Mary Warnock criticised Kant’s theory for attempting to divorce morality from such values as compassion, and argued that “separation of reason from all other human faculties and propensities” was wrong as it ignored many of the other valuable responses to an ethical dilemma. This view may be argued to be guilty of GE Moore’s naturalistic fallacy ; just because something is the case or because human nature is a certain way, does not give moral justification to such a state of affairs. It is not obvious, apart from intuitively, why we should not divorce emotion from moral decisions.
However, Kant removes much of the feeling that his theory is uncompassionate with his second formulation of the categorical imperative, “Act in such a way that you treat humanity, whether in your own person or in the person of any other, always at the same time as an end and never merely as a means to an end.”
This has clear appeal as a wish for welfare for fellow humans and basic human rights is something that is recognised especially in today’s society as absolutely essential to morality. It is taken as self-evident that every person deserves these rights, and this following these principles would indeed lead to a more just society, and is therefore of pragmatic and idealistic value to humankind.
Also, by removing an initial reliance on God, Kant loses some of the ability to justify his theory as a deontological one, because actions are inevitably contained and judged within the parameters of this world which is based on our experience. However, this can be seen as a great strength of Kant’s theory as by relying on logic it is technically incontestable, and therefore more convincing than those which rely on unverifiable eschatological claims which depend largely on faith. I would contest the idea that Kant hinges his theory on; that his claims are based on logic alone. It is clear that they are not analytically true, and it is necessary to hypothesise on what would happen if everyone followed a certain rule. However, since it is obvious that in this world not everyone does follow that certain rule it is not logically impossible to advocate lying in a particular situation, seeing as this does not lead to any self-contradiction within this world, merely the afore-mentioned hypothetical one. Therefore, it is not clear why lying in this world is self-contradictory.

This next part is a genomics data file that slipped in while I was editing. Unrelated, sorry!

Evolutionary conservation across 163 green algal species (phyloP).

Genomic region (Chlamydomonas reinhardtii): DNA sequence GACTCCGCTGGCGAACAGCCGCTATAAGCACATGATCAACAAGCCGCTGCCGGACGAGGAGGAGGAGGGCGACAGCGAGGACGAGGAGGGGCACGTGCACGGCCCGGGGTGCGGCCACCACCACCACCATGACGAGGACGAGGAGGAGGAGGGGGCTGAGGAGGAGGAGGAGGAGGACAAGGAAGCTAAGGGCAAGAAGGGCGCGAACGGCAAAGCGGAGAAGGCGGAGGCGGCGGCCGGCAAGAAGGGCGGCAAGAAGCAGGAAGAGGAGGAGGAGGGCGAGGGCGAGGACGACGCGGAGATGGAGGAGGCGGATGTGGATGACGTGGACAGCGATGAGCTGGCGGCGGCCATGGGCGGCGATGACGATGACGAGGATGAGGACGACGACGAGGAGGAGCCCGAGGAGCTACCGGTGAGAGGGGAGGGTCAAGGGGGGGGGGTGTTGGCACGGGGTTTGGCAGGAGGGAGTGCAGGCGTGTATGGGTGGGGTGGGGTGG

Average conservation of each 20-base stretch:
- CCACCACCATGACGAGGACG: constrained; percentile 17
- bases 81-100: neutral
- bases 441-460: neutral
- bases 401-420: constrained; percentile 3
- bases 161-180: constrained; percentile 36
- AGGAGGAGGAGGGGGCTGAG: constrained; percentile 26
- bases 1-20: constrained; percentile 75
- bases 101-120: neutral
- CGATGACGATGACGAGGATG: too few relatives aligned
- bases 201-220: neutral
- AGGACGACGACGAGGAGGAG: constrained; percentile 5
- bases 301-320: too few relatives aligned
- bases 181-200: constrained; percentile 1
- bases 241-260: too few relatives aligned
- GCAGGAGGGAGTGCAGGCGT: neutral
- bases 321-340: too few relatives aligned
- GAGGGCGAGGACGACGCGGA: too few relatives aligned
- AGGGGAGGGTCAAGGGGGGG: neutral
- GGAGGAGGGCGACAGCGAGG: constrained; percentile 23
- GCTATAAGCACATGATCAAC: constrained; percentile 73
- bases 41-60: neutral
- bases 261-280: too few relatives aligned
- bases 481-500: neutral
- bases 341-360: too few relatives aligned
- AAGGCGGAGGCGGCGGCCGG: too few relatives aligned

Here however, Kant attempts to strengthen his theory by postulating a ‘merely possible’ Kingdom of Ends, which is the third formulation of the categorical imperative: “that all maxims which stem from autonomous legislation ought to harmonize with a possible realm of ends as with a realm of nature.”- a world in which universal maxims were prescribed by a universal legislator.
This implies the existence of God, which although Kant conceded there was no grounds for proving the existence of from a logical point of view, he regarded as necessary to justify morality. He stated that God was “necessary from a practical point of view”. One rather feels that Kant is not justifying the existence of such a being through his argument, but rather using God to help support his argument, which is a very different thing. He has already stated that God is not objectively supportable through argument, so he is speaking from personal conviction rather than academic reasoning.
In any case, Kant considered that attempting to move from the world of phenomena (the spatio-temporal state of existence which we are now in) to that of ‘things-in-themselves’ was futile. However, he did feel that the existence of a moral law (which he firmly believed existed, and was realised hypothetically in the Kingdom of Ends) implied a God, as the manifestation of “the highest good”. However, due to Kant’s reliance on a theory of God which even he admits is merely a proposal and not verifiable, it is difficult to see where this leaves us with his ethical theory. If God is necessary for it to be entirely convincing, as Kant’s idea that the universe must be just, and therefore God is needed as this life clearly does not offer justice, seems borne from emotion rather than reason, then the argument appears to be weakened and his ethical theory is not fully completed.
However, it is difficult to see how one can justify a deontological theory without resorting to some sort of supranatural figure, as without any ‘higher aim’ a lack of pragmatism which Kantian ethics undoubtedly displays at times for lofty and theoretical principle can seem meaningless.